- Obama’s regulatory agenda will cost U.S. economy $143B next year: report
- Patriot Act author on James Clapper: Fire, prosecute him
- Russia P.M. Medvedev: No amnesty for political prisoners
- Michigan GOP Senate hopeful reminds government is the ‘servant’
- Christmas, by Congress: Members mull a 15-cent tax on trees
- U.S. unemployment falls to five-year low of 7 percent; 203K jobs added
- World mourns Nelson Mandela and celebrates his life; burial set for Dec. 15
- Bill O’Reilly reminds: Nelson Mandela ‘was a communist’
- John Boehner says GOP should support gay candidates: ‘I do’
- Grass-Whopper: Pan-fried cricket burgers go over big in New York City
Fashion spotlight shines on Ferragamo’s Giornetti
Question of the Day
PARIS (AP) - He’s come out of the shadows and into the world spotlight. But Massimiliano Giornetti, Salvatore Ferragamo’s creative director since 2010, says that he’s still a “down to earth” guy _ despite having tea with Meryl Streep and hanging out with Angelina Jolie.
The humility is perhaps surprising considering that Giornetti, who has breathed life into the 84-year-old fashion house, made history this week with the biggest catwalk coup in recent times: taking over the arcades of the Louvre for the 900-year-old building’s first fashion show.
While the Louvre venue might be new, the Hollywood A-list has been linked for an eternity to the storied Italian brand.
“The link between Salvatore Ferragamo and Hollywood is as old as the company,” Giornetti told The Associated Press. “It was probably the first house (in the 1920’s) to create this link between fashion and celebrities.”
It was patronage of actresses _ such as Marilyn Monroe and Greta Garbo _ that ensured Salvatore Ferragamo’s “fairytale” rise from a humble shoe repair shop in California into the leather “shoemaker of the stars.”
The ongoing Marilyn Monroe exhibit in Florence’s Museo Salvatore Ferragamo is proof enough of the brand’s star quality. It features 14 pairs of the house’s shoes once worn or purchased by the screen siren.
Today, Ferragamo is one of the world’s biggest fashion empires_ spanning leather goods, watches, perfumes and ready-to-wear for men and women. Sales last year were $1.37 billion.
That eye for comfort, stamped on the house from the beginning, was what made the shoes so famous. Salvatore Ferragamo _ the founder of the house who died in 1960 _ even studied human anatomy to master how to make elegant shoes truly wearable.
From this know-how sprang the famous wedge heel in 1936. Then later came the classic staple bestseller _ the Vara Bow Pump.
With Ferragamo’s headquarters situated in Florence’s Palazzo Spini Feroni _ a fortified medieval edifice _ it’s clear that both the designer and the brand have the city in their hearts.
Florence’s hands-on artisanal tradition has existed since the Renaissance. Giornetti says it’s key to the house and to his own personal style, mixing aesthetics with practicality.
It’s thanks to Ferragamo’s links and sponsorship of da Vinci’s restored masterpiece “The Virgin and Saint Anne,” that the Louvre granted access to Tuesday’s show _ a showcase of clothes inspired by Florence’s artisanal history.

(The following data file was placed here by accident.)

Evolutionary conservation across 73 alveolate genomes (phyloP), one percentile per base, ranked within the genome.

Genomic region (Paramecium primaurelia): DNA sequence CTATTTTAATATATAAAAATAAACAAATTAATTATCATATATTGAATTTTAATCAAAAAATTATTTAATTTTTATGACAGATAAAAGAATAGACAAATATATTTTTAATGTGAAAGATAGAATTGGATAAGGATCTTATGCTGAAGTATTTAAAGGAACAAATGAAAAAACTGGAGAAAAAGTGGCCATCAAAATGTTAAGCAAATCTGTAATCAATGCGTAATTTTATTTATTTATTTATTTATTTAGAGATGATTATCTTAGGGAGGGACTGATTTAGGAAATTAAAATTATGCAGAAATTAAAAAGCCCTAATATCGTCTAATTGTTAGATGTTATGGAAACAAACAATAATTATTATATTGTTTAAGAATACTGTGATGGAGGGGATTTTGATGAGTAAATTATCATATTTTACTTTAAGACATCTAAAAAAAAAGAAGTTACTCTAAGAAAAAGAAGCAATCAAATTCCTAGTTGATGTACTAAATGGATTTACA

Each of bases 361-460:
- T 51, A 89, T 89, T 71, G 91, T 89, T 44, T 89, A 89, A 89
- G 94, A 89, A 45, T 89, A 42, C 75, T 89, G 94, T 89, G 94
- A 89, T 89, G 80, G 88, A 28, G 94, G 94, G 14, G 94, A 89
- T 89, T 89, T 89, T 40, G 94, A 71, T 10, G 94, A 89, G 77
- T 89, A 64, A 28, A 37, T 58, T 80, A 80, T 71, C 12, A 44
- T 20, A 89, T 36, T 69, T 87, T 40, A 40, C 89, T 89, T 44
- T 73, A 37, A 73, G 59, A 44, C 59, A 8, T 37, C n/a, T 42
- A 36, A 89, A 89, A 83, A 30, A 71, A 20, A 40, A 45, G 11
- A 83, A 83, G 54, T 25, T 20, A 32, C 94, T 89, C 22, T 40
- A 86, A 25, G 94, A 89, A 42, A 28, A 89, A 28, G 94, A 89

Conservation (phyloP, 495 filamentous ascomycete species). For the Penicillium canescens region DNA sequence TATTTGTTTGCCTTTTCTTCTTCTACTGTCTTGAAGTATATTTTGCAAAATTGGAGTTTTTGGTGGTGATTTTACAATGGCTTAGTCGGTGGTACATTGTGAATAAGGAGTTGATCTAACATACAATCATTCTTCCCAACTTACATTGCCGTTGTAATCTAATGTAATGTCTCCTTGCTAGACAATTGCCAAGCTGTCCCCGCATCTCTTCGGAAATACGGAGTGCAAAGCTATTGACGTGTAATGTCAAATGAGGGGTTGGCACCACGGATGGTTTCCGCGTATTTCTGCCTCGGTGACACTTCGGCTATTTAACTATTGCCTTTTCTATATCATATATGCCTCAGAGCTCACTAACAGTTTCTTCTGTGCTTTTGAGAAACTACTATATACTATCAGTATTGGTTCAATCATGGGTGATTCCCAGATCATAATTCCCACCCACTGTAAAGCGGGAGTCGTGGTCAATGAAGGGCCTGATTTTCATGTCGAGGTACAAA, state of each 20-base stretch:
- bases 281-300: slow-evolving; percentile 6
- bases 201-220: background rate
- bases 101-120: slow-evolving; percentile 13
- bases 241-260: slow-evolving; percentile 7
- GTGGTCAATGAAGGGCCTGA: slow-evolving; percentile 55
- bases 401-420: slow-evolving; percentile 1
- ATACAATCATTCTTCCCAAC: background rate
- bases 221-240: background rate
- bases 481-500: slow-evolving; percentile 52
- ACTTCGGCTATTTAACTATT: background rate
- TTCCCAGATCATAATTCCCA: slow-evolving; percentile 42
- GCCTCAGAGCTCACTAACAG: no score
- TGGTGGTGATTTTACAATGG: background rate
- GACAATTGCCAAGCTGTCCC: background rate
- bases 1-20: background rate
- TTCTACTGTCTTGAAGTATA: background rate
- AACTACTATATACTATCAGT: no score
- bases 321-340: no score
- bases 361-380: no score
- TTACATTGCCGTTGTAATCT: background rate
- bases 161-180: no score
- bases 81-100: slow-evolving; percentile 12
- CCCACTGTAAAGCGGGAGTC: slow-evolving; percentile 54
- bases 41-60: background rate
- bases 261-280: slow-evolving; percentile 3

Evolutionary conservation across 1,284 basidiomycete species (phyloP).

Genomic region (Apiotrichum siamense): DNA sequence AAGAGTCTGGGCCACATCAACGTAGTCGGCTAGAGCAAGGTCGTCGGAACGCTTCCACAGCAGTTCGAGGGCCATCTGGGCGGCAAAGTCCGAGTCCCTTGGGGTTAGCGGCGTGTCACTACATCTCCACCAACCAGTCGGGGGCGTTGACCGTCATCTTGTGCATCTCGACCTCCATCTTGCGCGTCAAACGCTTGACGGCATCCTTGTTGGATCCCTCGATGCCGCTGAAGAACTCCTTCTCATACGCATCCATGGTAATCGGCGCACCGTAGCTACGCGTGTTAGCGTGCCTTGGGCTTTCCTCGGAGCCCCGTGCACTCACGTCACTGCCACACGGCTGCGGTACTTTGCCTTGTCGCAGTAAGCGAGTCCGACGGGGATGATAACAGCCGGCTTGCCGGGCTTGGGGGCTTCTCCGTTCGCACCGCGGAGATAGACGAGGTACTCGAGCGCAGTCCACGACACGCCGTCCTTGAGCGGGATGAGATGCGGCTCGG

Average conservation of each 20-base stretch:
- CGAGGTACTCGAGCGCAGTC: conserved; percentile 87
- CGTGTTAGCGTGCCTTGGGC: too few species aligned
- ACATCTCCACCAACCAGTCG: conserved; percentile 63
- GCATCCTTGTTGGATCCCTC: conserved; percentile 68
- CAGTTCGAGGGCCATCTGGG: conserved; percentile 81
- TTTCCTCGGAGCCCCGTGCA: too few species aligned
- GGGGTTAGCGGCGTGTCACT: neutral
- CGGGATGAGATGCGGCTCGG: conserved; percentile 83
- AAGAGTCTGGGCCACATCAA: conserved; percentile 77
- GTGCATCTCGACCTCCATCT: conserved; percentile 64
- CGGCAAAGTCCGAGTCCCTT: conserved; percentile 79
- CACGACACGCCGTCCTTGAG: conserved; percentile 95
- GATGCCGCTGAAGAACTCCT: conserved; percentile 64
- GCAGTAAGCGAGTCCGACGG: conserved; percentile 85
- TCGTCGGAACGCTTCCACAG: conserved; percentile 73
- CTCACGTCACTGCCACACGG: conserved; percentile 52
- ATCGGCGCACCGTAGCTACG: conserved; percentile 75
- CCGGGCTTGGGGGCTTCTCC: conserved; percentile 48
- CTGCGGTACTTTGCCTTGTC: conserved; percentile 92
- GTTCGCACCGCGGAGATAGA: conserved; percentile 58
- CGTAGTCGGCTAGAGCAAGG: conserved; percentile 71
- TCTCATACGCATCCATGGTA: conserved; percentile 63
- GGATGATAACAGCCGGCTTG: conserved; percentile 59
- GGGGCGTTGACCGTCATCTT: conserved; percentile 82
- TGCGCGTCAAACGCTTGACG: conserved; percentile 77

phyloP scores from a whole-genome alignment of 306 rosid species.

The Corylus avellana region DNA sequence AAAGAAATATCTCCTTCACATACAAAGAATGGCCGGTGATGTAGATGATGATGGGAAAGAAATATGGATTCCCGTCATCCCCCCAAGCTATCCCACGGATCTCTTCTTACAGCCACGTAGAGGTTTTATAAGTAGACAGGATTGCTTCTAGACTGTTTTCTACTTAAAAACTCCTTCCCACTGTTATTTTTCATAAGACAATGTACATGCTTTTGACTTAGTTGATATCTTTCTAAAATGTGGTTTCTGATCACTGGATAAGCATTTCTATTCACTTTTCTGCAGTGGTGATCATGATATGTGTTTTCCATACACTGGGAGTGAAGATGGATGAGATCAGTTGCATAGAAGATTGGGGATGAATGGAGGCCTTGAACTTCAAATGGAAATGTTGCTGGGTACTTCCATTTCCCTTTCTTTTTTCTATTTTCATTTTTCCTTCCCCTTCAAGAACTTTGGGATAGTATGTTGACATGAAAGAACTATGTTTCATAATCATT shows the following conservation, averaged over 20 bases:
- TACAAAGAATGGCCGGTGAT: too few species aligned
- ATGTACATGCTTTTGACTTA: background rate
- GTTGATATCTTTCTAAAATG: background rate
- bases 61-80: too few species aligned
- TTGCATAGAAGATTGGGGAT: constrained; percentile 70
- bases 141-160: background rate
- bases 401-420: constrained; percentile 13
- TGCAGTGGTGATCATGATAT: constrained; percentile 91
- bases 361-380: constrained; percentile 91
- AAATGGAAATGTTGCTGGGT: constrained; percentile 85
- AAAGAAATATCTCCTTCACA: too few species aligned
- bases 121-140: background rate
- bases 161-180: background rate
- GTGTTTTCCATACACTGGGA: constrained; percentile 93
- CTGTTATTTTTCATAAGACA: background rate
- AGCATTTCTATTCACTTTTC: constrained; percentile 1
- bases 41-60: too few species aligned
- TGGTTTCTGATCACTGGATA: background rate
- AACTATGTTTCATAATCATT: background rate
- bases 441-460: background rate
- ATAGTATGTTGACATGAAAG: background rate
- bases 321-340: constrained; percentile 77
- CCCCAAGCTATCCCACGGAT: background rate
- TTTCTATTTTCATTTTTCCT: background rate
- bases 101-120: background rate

In the collection, relaxed cool-colored clothes with intricate and detailed stitching were combined appealingly with Florentine leather savoir-faire.
There was a nod to couture craftsmanship in a knee-length cream dress with myriad organic looking leather appliques.
Though he just showed in one of the world’s most famous buildings, Giornetti remains unpretentious.
He lives in the non-trendy part of Florence on the left bank because “it’s the most authentic and genuine part of the city, where you find the artisanal traditions: the goldsmith, the silversmith, the art of dyeing leather, the old tradition of basket weaving.”
Given his roots it’s no surprise that Giornetti praises the slower and less showy side to fashion. It’s rooted in a simple, artisanal approach to clothes _ devoid of ego.
The down-to-earth values of a family-run label also appeal to him.
“Working for a family business means a lot, especially when everything is becoming more global with fashion brands becoming part of enormous companies.”
Despite Giornetti’s new-found fame _ people now want to take photos with him in the street _ he says he’s still a “very down to earth person.”
It’s with genuine pride that he speaks of a fitting he did for actress Meryl Streep in London ahead of last year’s Academy Awards.
His favorite moment with the Oscar-winner? As it rained, “sharing a cup of tea.”
Thomas Adamson can be followed at http://Twitter.com/ThomasAdamsonAP
- Spike in battlefield deaths linked to restrictive rules of engagement
- Bill OReilly reminds: Nelson Mandela was a communist
- Activists urge Obama to go rogue, sidestep Congress
- Colorado judge: Bakery owner discriminated against gay couple
- U.S. pilot scares off Iranians with 'Top Gun'-worthy stunt: 'You really ought to go home'
- Obama administration issues permits for wind farms to kill more eagles
- Rush Limbaugh: Obama trying to make Mandela death about himself
- 'Hunger Games' delivers Obama's message on income inequality
- U.S. debt jumps a record $328 billion tops $17 trillion for first time
- Kill team: Obama war chiefs widen drone death zones
Independent voices from the The Washington Times Communities
The Constitution: Every issue, every time. No exceptions, no excuses. And how to get from here to there.
Why can’t humans just be free to be humans?
Get in the middle of all the action inside and outside the boxing ring.
Find the latest news and happening that effect those in the Washington D.C., Northern Virginia and Maryland Metro region.
White House pets gone wild!